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Van Wert County is located in northwest Ohio’s rich agricultural area, situated on the Ohio-Indiana border. The city of Van Wert, together with the surrounding communities, is recognized as a center for business growth and development, medical and cultural opportunities in northwest Ohio.

Major communities surrounding Van Wert County include Lima, Ohio - 20 miles east; Ft. Wayne, Indiana - 30 miles west; Dayton, Ohio - 80 miles south; and Toledo, Ohio - 85 miles north. Van Wert is located within a 350 mile radius of the Great Lakes, Chicago, Detroit, Toronto, Pittsburgh, St. Louis, Milwaukee, Cincinnati, Louisville, Nashville, Buffalo, Cleveland, Columbus, Indianapolis, Toledo and Dayton. This central location illustrates the convenience of Van Wert manufacturing, sales and distribution to Midwestern industries.

Van Wert’s superior standard of living, community pride and solid work ethic make it especially attractive for industrial development. Its hometown atmosphere offers an accomplished and progressive educational system, an overall low cost of living and outstanding medical, recreational and cultural facilities. The city’s central location and Midwestern roots give it a unique social and cultural awareness that makes it a special place to call… HOME.


 Our History and Foundation
The County of Van Wert is named after a Revolutionary War hero, Isaac Van Wart.  A mistake by those preparing the act of legislation to name the County made the spelling appear erroneously as Van Wert, and the new spelling has endured.

Van Wert County was first settled in 1821 by former sea captain James Riley.  Riley moved his family to a plot of land he purchased along the St. Mary’s river and laid out the balance of his land in lots for a town he named Willshire, the first county seat.  In 1834, James Watson Riley, Captain Riley’s son, and two other men bought 240 acres of land for the location of a town in the center of Van Wert County.  In 1838, the General Assembly of Ohio transferred the county seat from Willshire in the southwest corner of the county to this new location under the name of Van Wert.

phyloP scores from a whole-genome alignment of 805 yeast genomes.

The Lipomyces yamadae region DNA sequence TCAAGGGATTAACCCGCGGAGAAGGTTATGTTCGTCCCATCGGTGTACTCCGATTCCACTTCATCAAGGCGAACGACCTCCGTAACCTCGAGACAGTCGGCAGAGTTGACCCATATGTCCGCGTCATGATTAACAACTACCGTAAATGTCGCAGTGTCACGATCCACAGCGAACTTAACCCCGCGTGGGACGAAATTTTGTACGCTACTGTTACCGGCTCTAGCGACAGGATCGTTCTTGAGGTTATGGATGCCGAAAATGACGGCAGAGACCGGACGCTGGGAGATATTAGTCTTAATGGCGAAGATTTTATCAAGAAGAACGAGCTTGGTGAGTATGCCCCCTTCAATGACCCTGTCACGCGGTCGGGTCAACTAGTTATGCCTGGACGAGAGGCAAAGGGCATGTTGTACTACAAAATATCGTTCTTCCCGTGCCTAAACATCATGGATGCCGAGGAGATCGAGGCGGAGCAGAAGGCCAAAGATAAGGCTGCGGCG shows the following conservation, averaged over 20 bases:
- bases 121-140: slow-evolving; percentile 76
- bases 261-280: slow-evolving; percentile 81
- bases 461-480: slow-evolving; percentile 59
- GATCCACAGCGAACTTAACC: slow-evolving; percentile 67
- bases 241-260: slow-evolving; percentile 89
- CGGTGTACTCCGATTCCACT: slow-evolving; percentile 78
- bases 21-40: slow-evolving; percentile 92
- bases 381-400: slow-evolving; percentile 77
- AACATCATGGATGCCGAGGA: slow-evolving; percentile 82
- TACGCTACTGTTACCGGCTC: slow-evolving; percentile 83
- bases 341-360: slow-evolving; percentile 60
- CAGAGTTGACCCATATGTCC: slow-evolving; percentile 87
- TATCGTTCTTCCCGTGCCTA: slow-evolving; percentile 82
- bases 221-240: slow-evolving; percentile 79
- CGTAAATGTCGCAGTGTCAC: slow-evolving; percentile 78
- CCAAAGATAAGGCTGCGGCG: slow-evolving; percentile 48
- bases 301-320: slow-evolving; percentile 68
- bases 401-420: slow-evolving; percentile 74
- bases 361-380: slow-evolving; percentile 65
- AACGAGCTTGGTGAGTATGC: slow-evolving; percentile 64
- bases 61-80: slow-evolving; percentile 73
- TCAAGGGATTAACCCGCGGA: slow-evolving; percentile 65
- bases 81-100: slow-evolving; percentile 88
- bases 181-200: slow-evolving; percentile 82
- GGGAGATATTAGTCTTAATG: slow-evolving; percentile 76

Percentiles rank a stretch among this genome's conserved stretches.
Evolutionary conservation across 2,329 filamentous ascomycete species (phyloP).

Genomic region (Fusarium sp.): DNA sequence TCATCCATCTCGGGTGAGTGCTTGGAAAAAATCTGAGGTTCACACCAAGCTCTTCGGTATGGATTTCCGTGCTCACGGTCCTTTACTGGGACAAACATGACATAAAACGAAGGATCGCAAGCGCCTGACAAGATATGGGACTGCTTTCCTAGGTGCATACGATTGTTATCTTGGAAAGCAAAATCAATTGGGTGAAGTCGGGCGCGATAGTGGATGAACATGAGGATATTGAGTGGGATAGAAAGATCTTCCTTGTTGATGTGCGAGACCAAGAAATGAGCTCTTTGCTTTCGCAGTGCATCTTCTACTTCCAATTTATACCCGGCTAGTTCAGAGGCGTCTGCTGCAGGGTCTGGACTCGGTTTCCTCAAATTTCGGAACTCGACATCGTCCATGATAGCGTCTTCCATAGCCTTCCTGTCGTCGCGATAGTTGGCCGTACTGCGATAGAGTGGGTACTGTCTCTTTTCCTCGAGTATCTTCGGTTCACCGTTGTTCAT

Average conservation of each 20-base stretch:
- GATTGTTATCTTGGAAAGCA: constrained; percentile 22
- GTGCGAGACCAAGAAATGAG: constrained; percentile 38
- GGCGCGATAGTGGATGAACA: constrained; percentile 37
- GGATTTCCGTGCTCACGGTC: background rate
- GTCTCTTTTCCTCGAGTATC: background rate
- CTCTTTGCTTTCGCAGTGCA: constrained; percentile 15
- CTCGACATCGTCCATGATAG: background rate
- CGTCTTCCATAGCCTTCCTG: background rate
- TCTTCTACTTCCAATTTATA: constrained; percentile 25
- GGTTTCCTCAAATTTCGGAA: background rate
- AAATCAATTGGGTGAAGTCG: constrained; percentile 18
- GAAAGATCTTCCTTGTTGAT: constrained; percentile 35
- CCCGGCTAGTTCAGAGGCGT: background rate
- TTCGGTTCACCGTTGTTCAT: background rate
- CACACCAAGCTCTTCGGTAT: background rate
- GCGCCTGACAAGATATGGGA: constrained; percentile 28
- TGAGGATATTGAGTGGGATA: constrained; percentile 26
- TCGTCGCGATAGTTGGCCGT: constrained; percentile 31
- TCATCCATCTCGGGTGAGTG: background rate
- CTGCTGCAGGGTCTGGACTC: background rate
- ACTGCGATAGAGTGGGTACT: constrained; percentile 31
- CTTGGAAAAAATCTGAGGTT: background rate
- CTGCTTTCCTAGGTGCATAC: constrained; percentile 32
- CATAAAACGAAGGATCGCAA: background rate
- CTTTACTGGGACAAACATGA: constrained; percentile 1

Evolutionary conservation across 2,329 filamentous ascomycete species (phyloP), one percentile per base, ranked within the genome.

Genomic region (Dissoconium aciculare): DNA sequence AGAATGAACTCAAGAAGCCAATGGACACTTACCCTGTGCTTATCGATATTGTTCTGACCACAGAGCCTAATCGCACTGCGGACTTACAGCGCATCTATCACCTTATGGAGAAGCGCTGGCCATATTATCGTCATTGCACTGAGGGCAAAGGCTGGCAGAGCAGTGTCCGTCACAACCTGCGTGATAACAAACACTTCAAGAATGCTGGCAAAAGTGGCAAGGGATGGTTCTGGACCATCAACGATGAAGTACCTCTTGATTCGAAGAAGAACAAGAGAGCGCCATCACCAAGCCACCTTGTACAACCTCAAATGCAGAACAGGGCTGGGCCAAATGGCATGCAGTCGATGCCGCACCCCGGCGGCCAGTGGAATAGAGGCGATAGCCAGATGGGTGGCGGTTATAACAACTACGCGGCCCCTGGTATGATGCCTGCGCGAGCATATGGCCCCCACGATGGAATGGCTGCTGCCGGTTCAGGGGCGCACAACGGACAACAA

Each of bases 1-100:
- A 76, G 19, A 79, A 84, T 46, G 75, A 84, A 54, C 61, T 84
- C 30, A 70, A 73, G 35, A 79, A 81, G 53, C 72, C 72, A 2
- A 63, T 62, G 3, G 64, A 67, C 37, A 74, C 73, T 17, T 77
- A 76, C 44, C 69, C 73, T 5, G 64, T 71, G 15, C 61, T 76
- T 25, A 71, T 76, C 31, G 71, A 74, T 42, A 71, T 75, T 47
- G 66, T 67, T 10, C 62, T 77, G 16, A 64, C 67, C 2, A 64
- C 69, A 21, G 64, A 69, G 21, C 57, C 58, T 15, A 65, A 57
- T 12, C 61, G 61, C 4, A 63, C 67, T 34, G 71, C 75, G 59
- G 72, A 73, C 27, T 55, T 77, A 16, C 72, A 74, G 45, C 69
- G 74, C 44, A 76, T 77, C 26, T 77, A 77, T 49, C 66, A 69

During the early years, dense forests covered Van Wert County, and the northern portion was a bog known as the Great Black Swamp.  In spite of these handicaps, people did move to the area.  These brave pioneers were mostly of German descent with some Welsh and Irish.  Since the land was a wilderness, early settlers had to turn to hunting and trapping to gain the necessities of life.  Even when they were to clear a little land to produce crops, the drainage was too poor to make farming profitable.

Agriculture & Industry: Life began to change in 1845 with the opening of the Miami Canal Extension, which offered transportation facilities to the great markets.  This opened a new era marked by industry and enterprise as the dense forests became a source of revenue.  As the timber was cleared away, the land was drained and farming increased dramatically on the fertile black soil.

Historic Buildings & Happenings: The Pennsylvania Railroad was built to Van Wert in 1853, and the Cincinnati-Northern line was added in 1880.  The present Courthouse was begun in 1874 and on January 1, 1901 the first county library in the United States was dedicated.  The first newspaper was the Van Wert Patriot was founded in 1844.  The Van Wert Agricultural Society was organized in 1838 and held their first county fair in 1856.   Van Wert sits on the historic Lincoln Highway, a 3000 mile highway across the United States from Times Square in New York to Lincoln Park in San Francisco.  During the construction of this highway “control stations” were set up to measure mileage and to serve as a depot for travelers.  The Hotel Marsh located in the heart of downtown is the original “control station” for Van Wert.  The 26 mile section of Lincoln Highway that stretches through the county once formed the southern shore of Lake Erie.   Throughout the 20th Century Van Wert was known as the Peony Capital of the world thanks to its large number of commercial peony farms.  The Peony Festival originated in 1902 when the first Sunday in June was designated as "Peony Sunday". During the 1930's, the Festival became a major event with crowds estimated at over 100,000 people. Two parades were held at the time, one in the afternoon and an illuminated parade in the evening. Each parade had over 40 bands and 45 floats. A 1938 newspaper article stated that the Peony Festival had more quality floats than the Mardi Gras! Between the afternoon and evening parades, the visiting bands performed a mass concert at the football field, with as many as 3,000 musicians performing. Corporate floats from all over the country were present.

For more information about Van Wert area festivals, events, cultural and recreational activities, visit the Convention & Visitors Bureau website at .

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